The ministry tightly controls train schedules. Scheduling is critical in a country such as China, where passenger demand can soar suddenly at times like Spring Festival, dramatically impacting freight traffic along with any private cargo services.
"The central government has already determined an outline for the overall reform of the railway sector. The key issue now is to work out a feasible reform route without wasting resources," Zhao Jian, a professor specializing in railway economics at Beijing Jiaotong University, told the Global Times.
But so far, the reported reform plans have not proven feasible in terms of implementation, Zhao said.
"Reporting on the setting up of three separate companies was groundless, especially because it was impossible that the State-owned Assets Supervision and Administration Commission would supervise the companies," he said.
"The railway sector needs a reshuffle to break their monopoly and it could not be solved just by setting up a group company, or three companies. That would be meaningless." Zhao added.
The ministry's total posted assets reached 4 trillion yuan ($628 billion) by the end of March and an outstanding debt of 2.43 trillion yuan, with the debt ratio reaching 61 percent, the ministry's audit report showed.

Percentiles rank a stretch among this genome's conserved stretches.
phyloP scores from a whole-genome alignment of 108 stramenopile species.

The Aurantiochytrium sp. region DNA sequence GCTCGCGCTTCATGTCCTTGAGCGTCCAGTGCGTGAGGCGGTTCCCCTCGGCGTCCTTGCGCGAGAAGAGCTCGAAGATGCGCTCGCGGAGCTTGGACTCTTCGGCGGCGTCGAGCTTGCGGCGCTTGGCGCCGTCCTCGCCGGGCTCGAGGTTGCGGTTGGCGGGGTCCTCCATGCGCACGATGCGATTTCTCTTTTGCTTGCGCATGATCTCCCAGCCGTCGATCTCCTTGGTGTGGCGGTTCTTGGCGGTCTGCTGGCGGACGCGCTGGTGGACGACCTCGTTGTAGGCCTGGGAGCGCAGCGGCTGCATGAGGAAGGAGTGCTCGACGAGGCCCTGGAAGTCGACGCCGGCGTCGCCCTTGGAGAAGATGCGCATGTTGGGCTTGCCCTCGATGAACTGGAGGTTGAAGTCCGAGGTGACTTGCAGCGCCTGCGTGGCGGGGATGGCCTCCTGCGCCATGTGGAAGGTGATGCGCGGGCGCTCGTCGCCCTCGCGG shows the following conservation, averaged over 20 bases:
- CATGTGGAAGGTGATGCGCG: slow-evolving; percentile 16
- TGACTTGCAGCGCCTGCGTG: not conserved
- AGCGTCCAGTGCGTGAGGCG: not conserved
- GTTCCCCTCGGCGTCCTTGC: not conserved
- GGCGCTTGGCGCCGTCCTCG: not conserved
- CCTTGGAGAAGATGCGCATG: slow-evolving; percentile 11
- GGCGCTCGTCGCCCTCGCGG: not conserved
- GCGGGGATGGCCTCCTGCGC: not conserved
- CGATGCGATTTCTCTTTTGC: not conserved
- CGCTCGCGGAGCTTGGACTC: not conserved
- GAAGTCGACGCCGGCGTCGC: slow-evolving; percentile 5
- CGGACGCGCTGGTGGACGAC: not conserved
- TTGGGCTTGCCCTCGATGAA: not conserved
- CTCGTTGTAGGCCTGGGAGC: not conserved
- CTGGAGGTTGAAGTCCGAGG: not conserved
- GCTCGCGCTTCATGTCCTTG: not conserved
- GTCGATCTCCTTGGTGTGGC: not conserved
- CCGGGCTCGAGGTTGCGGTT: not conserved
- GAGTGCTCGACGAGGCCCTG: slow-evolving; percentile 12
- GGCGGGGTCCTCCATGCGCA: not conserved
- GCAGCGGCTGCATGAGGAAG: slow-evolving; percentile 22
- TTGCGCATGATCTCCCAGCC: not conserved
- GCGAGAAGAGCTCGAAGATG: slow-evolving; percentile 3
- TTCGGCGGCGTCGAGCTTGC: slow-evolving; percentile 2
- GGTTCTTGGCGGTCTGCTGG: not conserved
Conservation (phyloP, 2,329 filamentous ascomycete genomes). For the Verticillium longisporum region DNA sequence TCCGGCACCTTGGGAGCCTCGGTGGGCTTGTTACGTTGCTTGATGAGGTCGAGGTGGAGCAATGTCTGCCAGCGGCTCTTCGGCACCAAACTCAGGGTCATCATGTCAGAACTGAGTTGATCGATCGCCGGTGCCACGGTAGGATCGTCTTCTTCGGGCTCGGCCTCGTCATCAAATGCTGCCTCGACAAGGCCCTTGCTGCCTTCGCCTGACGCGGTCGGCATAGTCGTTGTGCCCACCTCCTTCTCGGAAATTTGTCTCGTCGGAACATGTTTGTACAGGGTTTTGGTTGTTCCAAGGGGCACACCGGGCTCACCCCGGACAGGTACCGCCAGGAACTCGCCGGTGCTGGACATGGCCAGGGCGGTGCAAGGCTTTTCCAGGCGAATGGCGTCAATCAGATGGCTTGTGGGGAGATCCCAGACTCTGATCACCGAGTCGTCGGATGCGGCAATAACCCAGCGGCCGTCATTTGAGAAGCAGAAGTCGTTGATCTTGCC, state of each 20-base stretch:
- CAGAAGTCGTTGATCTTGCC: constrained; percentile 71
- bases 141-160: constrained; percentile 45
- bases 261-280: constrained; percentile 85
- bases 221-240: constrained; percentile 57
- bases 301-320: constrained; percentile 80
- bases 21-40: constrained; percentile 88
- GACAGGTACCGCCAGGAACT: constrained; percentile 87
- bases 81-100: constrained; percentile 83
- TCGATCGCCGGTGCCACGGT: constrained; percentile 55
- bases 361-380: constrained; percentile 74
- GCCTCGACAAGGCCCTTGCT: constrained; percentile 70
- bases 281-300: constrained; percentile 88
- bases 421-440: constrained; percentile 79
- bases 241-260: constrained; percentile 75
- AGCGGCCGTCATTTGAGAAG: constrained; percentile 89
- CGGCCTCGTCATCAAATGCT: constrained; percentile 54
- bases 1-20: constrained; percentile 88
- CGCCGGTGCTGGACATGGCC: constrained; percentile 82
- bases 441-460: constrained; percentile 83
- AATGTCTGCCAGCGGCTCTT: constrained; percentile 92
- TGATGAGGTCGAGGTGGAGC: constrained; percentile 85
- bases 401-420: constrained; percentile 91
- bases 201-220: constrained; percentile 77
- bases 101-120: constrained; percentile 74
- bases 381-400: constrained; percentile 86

To solve its financial problems, the ministry has made some efforts at reform in its business division, including measures allowing for private capital.
Last month, the ministry released a document regarding opening bids for railway contracts in local markets, to ensure transparency and fairness in the bidding process and prevent power-for-money deals.
It states that the country's current railway project transaction centers, which are responsible for trading bids and operate under the ministry and 18 railway bureaus, are to be shut down.
Bids for all large and medium-sized construction projects under the administration of the railways ministry fell under the jurisdiction of the Beijing Engineering Construction Trading Center, a local project transaction market, at the end of 2011.
Private investors may be hesitant to enter the industry, however, given the railway sector's high debt ratio and the long time it takes for railway projects to recoup investment.
The MOR is finding it more and more difficult to raise funds. In the first five months, investment in railway fixed assets was only 129.7 billion yuan, down 41.1 percent from the same period last year, according to data from the ministry.
"The railway sector, especially in terms of freight transport, is in urgent need of investment. But the MOR's existing system dampens private investors' enthusiasm," Sun Zhang, a professor at the Urban Rail Transit and Railway Engineering Department of Shanghai-based Tongji University, told the Global Times.
Private capital sniffs out profit-making potential, and may turn its back on projects with less money-making potential, Zhao Jian said.